It's true that Matt Brash got a save on back-to-back days at one point in mid-August, but manager Scott Servais has left little reason to doubt that Andres Muñoz is his guy with Paul Sewald gone. The one who has left reason for doubt is Muñoz himself, who has allowed at least one run in six of his 15 appearances since the trade. Several of the runs were unearned, but he's nonetheless blown two saves and taken two losses during that time. It's possible the oft-injured right-hander is being overworked in this role -- that's what led to those save chances for Brash -- but if it comes with the territory, he'll still get blamed for it if it continues. Don't panic yet, though.
Just when it seemed like Carlos Estevez might be losing his grip on the closer role, having allowed 19 runs (13 earned) in his first 14 appearances of the second half, the Angels went and waived their viable alternatives in an obvious cost-cutting move. Reynaldo Lopez and Matt Moore are in Cleveland now, which means Estevez is likely here to stay. And to be fair, his last four appearances have all been scoreless, including three for saves, but he would still be on thin ice if there was anywhere else to turn. Judging by their numbers, it's hard to believe Jose Soriano, Aaron Loup or anyone else in the Angels bullpen would be much of an improvement.
Things got messy there for Alex Lange at the start of August with three walks in three consecutive appearances, and it led to him being removed from the closer role for about a two-week stint. But he came back for his 18th save Aug. 20 and has had only one hiccup since then, converting four saves in five chances. In a way, it shows how firm his grip on the role is. The Tigers are obviously wiling to tolerate some growing pains as they groom him for it long-term. He clearly has the stuff for the role, but his control leaves him vulnerable to implosions. Still, you could do worse than Lange as your second reliever in Fantasy.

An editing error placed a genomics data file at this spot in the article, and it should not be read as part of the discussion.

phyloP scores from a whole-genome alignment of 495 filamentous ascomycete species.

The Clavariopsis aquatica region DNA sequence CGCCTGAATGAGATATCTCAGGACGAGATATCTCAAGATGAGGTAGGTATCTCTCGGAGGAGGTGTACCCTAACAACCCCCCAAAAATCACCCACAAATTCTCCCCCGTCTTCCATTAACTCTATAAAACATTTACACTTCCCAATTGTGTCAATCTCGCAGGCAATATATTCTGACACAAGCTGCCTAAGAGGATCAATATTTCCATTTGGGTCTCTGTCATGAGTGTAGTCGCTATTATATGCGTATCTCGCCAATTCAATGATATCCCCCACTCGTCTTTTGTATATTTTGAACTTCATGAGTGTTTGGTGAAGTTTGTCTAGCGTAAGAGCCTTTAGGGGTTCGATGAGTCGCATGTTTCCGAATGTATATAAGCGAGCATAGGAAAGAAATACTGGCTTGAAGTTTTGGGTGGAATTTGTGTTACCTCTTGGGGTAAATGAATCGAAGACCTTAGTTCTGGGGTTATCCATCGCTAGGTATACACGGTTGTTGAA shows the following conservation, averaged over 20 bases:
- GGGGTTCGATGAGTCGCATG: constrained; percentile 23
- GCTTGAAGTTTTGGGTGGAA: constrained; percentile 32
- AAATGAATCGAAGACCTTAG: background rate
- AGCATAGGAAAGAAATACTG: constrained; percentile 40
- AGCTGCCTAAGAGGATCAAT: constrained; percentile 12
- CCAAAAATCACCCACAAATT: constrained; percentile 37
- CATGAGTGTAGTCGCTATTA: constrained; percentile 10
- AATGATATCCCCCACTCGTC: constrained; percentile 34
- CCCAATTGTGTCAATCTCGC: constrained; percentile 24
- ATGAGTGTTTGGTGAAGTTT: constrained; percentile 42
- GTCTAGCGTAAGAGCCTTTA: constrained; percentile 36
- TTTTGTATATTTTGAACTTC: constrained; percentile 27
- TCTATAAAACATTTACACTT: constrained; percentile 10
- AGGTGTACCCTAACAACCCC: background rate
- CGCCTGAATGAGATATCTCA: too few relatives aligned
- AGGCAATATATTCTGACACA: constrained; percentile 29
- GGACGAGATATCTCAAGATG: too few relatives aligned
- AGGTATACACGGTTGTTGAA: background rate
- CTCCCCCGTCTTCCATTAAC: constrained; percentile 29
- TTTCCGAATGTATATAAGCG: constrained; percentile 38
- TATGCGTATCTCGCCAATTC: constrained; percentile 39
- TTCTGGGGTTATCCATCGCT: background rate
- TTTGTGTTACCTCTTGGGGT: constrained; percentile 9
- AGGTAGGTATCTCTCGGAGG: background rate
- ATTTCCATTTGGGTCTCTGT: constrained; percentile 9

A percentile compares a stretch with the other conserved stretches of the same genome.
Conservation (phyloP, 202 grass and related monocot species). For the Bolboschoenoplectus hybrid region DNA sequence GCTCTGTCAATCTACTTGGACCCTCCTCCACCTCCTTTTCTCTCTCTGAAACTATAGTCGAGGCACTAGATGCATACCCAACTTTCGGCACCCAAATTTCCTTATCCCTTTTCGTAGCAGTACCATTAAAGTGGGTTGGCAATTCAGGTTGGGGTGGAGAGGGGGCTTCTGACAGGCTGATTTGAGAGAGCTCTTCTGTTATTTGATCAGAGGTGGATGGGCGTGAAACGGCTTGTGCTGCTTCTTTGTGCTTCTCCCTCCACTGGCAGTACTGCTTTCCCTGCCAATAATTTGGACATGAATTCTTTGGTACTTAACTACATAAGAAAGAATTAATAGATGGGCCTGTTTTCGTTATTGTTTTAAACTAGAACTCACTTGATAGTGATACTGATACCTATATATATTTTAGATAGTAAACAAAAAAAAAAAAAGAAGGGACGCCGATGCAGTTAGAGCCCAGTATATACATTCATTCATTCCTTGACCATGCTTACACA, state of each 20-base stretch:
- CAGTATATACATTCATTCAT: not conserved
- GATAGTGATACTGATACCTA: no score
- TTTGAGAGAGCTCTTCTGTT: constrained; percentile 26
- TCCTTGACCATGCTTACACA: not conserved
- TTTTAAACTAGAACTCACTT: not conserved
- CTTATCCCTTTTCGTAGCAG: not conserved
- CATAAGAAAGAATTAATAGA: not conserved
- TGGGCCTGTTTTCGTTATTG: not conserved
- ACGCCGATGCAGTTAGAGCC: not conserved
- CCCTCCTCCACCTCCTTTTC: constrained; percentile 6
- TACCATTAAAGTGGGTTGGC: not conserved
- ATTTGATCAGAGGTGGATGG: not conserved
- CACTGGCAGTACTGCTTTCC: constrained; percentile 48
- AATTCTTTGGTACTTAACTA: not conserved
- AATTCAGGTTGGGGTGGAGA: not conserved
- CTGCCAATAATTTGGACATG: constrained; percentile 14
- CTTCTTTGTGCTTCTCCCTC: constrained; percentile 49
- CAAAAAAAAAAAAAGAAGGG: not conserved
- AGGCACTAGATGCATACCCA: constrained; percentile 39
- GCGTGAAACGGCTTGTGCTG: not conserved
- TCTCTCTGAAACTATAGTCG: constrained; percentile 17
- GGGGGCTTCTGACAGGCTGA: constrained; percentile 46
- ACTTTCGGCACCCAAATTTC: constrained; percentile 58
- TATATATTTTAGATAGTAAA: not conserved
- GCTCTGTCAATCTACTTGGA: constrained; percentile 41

The Rockies never officially anointed Justin Lawrence as their closer, but he's been the de facto ninth-inning guy since about the start of June, recording 10 saves in all. That's obviously not a great total for three months' time, and it hasn't helped that he's allowed 12 earned runs in his past seven appearances, his ERA jumping from 2.76 to 4.18. His saving grace is that the Rockies' best alternatives, left-hander Brent Suter and right-hander Matt Koch, have been roughed up just as badly during that stretch, but it shouldn't surprise anyone if the team takes an anything-goes approach to the late innings going forward. It's possible Lawrence ends up doing you more harm than good, if he hasn't already.
Just when it seemed like this was a two-horse race between the right-hander Adam Ottavino and the left-hander Brooks Raley, Drew Smith, another right-hander, was the one to get the save Friday. The Mets went back to Ottavino to close out a three-run lead Sunday, but it doesn't seem like there's much rhyme or reason for who they decide to use when. Raley has been a bit shaky of late, which maybe takes him out of the running for now, but there may not be a bullpen with a truer closer committee than this one. I'd have more faith in Ottavino if he wasn't also appearing in non-save chances.
Converted starter Carlos Hernandez was rolling when the Royals dealt Scott Barlow to the Padres at the trade deadline, and his triple-digit fastball seemed like a perfect fit for the closer role. But it hasn't gone well, to say the least. Maybe that's not entirely fair. Most of Hernandez's appearances since the trade haven't come in save chances because -- um, hello? -- he pitches for the Royals. But he has an 8.71 ERA since the trade, having allowed 10 earned runs in 12 appearances. It's not like the Royals have anyone better, so they may continue to turn to Hernandez for their sparse save chances. But what he does for you in between may not be worth it.